Focus On


  • Review underway of Class Proceedings Act
    Craig Lockwood says there is room to improve the Class Proceedings Act to make it more efficient and effective.

    Review underway of Class Proceedings Act

    Lawyers say Ontario’s class actions process, which is currently being reviewed, could benefit from some streamlining and efficiencies to move cases along more quickly and avoid duplicate litigation in other jurisdictions.

  • Pre-certification motion can be efficient
    Paul Davis says that, recently, courts ‘have been open to dealing with some matters prior to certification where it can have the effect of actually increasing efficiency.’

    Pre-certification motion can be efficient

    Launching a pre-certification motion in a proposed class action is a tough nut to crack, but it can be worth the effort in certain circumstances and may also help to narrow the issues, say lawyers.

  • Pressure to find missing beneficiaries
    Suzana Popovic-Montag says the extent of a search for the beneficiary of an estate really needs to be in proportion to the size of the estate and the bequest left to the person who is missing.

    Pressure to find missing beneficiaries

    When a beneficiary of an estate is missing, it puts pressure on the executor to do what is reasonable to find them before seeking relief through the courts to ensure that the executor or estate trustee is not liable.

  • Importance of preparing will be emphasized
    Marcia Green says if a person dies without a will, family members may find themselves saddled with a burden they may not be prepared or willing to take on.

    Importance of preparing will be emphasized

    When a person dies without a will, a complicated legal process can ensue, say lawyers.

  • Factor digital assets into estate planning
    Matthew Urback says people may want to consider appointing an estate trustee to be in charge of their digital assets.

    Factor digital assets into estate planning

    Digital accounts and digital assets for communication, relationships, entertainment and media are now commonplace for many people, and some of that, including wealth, could be lost without proper estate planning, say lawyers.

  • Clarity needed in estates after divorce
    Jacob Kaufman says lawyers sometimes encounter estates involving couples who have separated but not divorced.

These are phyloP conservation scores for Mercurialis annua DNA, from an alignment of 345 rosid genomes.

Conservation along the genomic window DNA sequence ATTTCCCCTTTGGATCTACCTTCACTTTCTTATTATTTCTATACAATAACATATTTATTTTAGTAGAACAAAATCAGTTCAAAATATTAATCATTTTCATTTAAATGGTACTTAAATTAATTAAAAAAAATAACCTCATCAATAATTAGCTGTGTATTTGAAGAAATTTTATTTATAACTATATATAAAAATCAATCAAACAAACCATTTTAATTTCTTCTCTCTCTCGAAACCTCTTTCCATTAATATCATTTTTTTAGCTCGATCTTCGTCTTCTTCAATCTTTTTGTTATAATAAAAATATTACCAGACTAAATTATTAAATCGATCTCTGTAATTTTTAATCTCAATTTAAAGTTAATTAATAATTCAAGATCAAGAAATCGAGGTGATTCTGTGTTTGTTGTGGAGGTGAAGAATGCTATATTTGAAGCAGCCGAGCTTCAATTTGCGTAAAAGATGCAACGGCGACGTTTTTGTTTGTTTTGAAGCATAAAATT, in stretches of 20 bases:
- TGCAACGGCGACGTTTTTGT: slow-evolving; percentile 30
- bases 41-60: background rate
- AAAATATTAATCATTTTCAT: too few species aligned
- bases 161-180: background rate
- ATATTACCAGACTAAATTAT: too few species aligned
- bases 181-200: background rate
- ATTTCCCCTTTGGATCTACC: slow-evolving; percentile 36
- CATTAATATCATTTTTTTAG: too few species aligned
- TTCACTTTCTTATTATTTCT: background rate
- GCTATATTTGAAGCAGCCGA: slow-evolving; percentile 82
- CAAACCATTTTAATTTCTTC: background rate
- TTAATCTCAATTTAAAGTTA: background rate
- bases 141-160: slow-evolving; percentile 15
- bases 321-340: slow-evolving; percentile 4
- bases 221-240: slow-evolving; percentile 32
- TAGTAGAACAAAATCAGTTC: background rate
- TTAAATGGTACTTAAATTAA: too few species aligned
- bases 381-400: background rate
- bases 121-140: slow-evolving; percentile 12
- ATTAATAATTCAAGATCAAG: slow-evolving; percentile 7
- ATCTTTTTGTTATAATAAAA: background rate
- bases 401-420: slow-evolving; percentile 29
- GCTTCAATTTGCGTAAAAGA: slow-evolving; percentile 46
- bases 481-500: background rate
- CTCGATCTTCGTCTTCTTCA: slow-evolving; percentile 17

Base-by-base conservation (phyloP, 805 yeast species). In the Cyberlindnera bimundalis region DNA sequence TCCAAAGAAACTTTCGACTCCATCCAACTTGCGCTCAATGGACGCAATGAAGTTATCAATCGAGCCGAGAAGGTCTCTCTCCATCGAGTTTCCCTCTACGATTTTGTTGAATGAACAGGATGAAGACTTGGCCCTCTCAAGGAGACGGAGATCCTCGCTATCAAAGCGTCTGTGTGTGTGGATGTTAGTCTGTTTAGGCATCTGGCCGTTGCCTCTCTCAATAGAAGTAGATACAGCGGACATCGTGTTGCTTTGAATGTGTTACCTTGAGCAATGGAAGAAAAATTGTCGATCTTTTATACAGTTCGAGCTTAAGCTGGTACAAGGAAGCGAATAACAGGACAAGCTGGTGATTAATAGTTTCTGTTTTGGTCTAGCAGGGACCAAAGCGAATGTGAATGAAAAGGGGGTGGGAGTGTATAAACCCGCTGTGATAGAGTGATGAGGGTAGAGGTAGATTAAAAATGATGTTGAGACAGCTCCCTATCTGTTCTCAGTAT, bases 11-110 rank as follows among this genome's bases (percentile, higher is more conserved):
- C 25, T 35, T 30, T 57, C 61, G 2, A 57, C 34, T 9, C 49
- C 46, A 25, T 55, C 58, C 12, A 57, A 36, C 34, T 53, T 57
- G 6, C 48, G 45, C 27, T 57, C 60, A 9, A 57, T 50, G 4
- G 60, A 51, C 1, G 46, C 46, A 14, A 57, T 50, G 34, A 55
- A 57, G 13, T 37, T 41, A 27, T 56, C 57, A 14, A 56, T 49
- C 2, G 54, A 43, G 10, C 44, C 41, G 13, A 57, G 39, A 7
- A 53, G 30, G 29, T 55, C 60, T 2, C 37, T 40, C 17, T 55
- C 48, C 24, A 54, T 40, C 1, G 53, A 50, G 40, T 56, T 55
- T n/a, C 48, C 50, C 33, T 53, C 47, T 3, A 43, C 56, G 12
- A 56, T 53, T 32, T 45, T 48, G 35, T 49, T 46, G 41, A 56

Clarity needed in estates after divorce

    The failure to clarify spousal status following divorce and update a will can create confusion and may lead to conflict when it comes to the distribution of assets following death.

  • Canada on U.S. watch list for IP rights
    Lorne Lipkus says he’s embarrassed to tell people where he comes from when appearing at international conferences focused on intellectual property protection and enforcement.

    Canada on U.S. watch list for IP rights

    Canada fully deserves its spot on the U.S. Trade Representative’s notorious priority watch list for intellectual property rights thanks to its failure to stop the flow of counterfeit goods through the country’s ports, according to a Toronto lawyer.

  • Data release ordered
    Alyssa Tomkins says a recent Federal Court ruling ‘really offers an opportunity for Canada to take the lead on transparency of clinical trial data.’

    Data release ordered

    Canada can remain at the forefront of clinical trial transparency after the Federal Court ordered the release of data to a public health researcher, according to the university professor’s lawyer.

  • Foreign businesses can keep their marks
    Jamie-Lynn Kraft says a pair of recent decisions is good news for non-Canadian businesses looking to protect their brands in this country.

    Foreign businesses can keep their marks

    Intellectual property lawyers say Canada’s trademark law is catching up with the modern world after a pair of federal court decisions allowing foreign businesses to keep their marks despite having no physical presence in the country.

  • Will mass copyright infringement litigation slow?
    Graham Honsa says a recent SCC decision that Rogers can recover some of its costs for complying with Norwich orders may end up accounting for the bulk of the expense to plaintiffs engaging in mass copyright litigation.

    Will mass copyright infringement litigation slow?

    It’s too early to tell whether a Supreme Court of Canada decision on who should bear the cost of identifying alleged online pirates will stem the tide of mass copyright infringement litigation, according to a Toronto lawyer.

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